Jesse Miller
Oak Ridge National Laboratory
Mentor: Mac Post


Analysis of factors influencing soil response to no-till agriculture.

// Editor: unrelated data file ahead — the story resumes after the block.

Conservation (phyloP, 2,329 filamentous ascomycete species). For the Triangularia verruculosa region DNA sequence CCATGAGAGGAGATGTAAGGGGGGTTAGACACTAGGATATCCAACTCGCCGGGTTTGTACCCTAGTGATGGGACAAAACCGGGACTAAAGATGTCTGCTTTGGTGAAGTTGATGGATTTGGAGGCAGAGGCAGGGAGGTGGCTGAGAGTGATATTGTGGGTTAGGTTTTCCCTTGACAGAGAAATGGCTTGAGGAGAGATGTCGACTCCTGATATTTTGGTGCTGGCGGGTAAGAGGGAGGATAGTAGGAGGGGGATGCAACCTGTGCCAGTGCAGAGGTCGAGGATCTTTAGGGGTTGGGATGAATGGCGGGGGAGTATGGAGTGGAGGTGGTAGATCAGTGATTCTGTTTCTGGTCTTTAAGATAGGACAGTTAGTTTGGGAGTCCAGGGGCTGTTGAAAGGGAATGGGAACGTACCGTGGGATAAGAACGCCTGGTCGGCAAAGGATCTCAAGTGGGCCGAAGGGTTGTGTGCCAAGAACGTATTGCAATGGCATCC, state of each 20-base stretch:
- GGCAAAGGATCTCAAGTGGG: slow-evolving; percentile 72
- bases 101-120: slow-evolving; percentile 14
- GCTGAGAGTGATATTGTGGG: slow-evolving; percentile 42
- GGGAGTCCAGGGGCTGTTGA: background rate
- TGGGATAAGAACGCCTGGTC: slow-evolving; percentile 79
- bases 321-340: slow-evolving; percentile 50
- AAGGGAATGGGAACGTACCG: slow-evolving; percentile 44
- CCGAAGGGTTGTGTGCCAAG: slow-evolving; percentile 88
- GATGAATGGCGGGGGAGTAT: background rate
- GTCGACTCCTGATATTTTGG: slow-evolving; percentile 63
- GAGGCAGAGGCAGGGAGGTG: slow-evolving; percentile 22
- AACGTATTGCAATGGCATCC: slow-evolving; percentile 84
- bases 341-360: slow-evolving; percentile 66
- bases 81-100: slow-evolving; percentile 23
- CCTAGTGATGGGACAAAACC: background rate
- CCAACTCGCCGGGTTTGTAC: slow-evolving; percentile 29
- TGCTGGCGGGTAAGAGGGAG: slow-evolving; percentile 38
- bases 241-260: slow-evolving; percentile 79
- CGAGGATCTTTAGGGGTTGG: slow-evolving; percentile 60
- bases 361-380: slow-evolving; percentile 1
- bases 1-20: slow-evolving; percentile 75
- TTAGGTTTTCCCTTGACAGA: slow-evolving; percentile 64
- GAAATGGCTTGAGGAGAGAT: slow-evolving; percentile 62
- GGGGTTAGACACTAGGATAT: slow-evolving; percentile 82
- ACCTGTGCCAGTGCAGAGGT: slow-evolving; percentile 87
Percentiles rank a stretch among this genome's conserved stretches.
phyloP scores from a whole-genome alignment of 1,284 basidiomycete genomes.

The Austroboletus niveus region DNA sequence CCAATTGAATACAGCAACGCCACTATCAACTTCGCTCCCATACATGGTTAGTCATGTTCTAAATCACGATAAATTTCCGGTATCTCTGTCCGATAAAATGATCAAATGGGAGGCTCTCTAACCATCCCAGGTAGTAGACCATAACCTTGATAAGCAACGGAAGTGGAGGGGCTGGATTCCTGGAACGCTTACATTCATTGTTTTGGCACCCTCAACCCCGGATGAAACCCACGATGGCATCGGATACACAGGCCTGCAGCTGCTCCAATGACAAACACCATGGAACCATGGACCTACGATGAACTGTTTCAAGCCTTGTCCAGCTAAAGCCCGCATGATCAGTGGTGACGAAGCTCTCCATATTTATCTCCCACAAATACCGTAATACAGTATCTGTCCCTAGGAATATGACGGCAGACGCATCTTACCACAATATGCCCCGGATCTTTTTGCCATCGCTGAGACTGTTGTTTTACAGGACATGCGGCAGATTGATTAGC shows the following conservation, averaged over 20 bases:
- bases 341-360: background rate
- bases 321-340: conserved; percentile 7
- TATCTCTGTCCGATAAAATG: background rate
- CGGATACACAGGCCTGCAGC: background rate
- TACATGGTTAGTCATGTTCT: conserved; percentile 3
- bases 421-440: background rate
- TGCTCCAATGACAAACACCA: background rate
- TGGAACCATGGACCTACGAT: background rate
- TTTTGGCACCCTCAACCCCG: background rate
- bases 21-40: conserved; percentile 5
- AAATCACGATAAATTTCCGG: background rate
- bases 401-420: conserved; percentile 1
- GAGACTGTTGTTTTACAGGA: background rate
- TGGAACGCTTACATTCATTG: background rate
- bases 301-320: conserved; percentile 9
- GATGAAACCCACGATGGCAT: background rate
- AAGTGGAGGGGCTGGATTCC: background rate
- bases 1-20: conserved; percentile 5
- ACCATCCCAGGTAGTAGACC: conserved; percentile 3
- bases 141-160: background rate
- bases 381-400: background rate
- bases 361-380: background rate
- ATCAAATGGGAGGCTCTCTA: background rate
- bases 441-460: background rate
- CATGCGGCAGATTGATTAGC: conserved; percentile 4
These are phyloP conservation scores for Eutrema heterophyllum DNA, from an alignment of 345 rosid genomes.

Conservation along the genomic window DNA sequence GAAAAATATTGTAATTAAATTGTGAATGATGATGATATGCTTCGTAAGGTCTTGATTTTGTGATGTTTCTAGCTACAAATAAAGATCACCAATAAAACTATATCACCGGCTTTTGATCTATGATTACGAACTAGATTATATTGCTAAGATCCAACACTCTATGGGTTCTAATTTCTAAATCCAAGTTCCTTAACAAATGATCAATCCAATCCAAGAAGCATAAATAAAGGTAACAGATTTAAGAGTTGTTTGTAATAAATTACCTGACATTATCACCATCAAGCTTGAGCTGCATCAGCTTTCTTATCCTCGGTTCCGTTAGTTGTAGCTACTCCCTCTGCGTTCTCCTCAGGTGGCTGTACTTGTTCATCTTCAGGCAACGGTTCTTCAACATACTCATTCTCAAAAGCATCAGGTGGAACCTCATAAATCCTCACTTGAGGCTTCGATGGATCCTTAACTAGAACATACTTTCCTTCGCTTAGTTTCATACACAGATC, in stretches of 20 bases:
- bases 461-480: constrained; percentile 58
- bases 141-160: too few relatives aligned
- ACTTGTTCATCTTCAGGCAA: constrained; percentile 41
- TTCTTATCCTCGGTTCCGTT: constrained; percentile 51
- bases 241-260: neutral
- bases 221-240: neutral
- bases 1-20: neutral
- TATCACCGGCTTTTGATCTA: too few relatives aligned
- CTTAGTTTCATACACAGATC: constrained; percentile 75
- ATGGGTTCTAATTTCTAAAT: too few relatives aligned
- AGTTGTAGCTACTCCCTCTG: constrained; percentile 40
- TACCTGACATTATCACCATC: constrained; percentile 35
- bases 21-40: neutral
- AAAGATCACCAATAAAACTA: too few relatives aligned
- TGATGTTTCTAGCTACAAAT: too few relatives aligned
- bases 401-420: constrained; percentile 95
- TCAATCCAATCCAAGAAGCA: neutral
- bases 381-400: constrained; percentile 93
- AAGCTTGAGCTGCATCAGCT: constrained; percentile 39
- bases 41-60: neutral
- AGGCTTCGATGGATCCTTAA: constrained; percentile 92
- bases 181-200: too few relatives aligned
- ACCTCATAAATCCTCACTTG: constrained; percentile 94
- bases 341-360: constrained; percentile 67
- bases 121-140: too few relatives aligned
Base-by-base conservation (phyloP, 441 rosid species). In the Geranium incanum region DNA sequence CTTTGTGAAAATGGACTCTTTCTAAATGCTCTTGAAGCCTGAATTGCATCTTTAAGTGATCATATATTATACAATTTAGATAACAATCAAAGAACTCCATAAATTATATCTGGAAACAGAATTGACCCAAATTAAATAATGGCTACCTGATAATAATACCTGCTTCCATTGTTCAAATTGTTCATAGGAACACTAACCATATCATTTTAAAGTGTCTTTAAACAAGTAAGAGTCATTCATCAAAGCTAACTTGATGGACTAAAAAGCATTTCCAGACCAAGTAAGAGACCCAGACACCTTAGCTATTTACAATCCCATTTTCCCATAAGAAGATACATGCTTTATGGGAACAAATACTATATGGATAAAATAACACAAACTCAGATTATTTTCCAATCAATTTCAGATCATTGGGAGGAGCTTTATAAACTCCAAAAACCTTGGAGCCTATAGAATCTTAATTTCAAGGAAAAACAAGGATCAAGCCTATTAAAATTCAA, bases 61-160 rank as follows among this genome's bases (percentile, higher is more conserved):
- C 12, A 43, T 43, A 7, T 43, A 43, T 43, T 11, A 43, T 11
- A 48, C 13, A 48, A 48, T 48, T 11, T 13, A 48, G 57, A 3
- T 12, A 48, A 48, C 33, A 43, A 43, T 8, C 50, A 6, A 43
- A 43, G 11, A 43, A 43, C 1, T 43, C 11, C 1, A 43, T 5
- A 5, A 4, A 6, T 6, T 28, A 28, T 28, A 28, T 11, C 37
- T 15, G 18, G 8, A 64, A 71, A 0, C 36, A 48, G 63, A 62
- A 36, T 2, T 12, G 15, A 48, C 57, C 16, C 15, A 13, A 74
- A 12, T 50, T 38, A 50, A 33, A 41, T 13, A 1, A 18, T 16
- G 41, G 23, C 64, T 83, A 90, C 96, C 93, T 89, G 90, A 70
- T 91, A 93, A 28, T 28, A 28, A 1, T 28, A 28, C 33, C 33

U.S. emissions currently constitute about 20% of the world’s fossil CO2 output (U.S. emissions in 1996 were about 1.45 Gt-CDIAC, 1999). Approximately one-fifth of the U.S. land area is used for agriculture (FAO, 1995), thus making agriculture an important resource in managing terrestrial ecosystems for mitigating fossil CO2 emissions. The common method of moldboard-plowing the soil before planting leads to erosion, enhanced decomposition of organic carbon, and the consequent emission of carbon dioxide from soil (in addition to fossil emissions). Changing from conventional-till to conservation-till could retain or sequester large amounts of carbon. Lal (1998) estimates the overall potential of U.S. cropland for carbon sequestration in soil as 0.075 to 0.208 Gt C/year. This could offset 5.1%-14.3% of the U.S. fossil emissions. However, the effect of a change in tillage on carbon sequestration depends on the soil type, initial carbon content, climate, and cropping history of the area. The purpose of my research was to examine the relative importance of these factors. In general, I found that areas with the greatest potential have moderate temperature and precipitation and have mesic-typic soils with high clay content. Most experiments show that cropland that was tilled intensively for a long time prior to conservation tillage is slowest to rebound to a higher SOC content. A significant difference in surface soils (0 to 7.5 cm) versus deep soils (7.5 to 15 cm) was observed. Surface soils exhibited an increase in SOC after transition to no-till whereas deep soils often, but not always, showed a slight decrease. As an example, in similar sites the surface layer in a conventional-tilled plot was found to have 2.81 kg SOC/m2 whereas the corresponding no-till plot had 3.71 kg SOC/m2. At the same site, deep soil under conventional-till had 3.26 kg SOC/m2 and 3.01 kg SOC/m2 under no-till.


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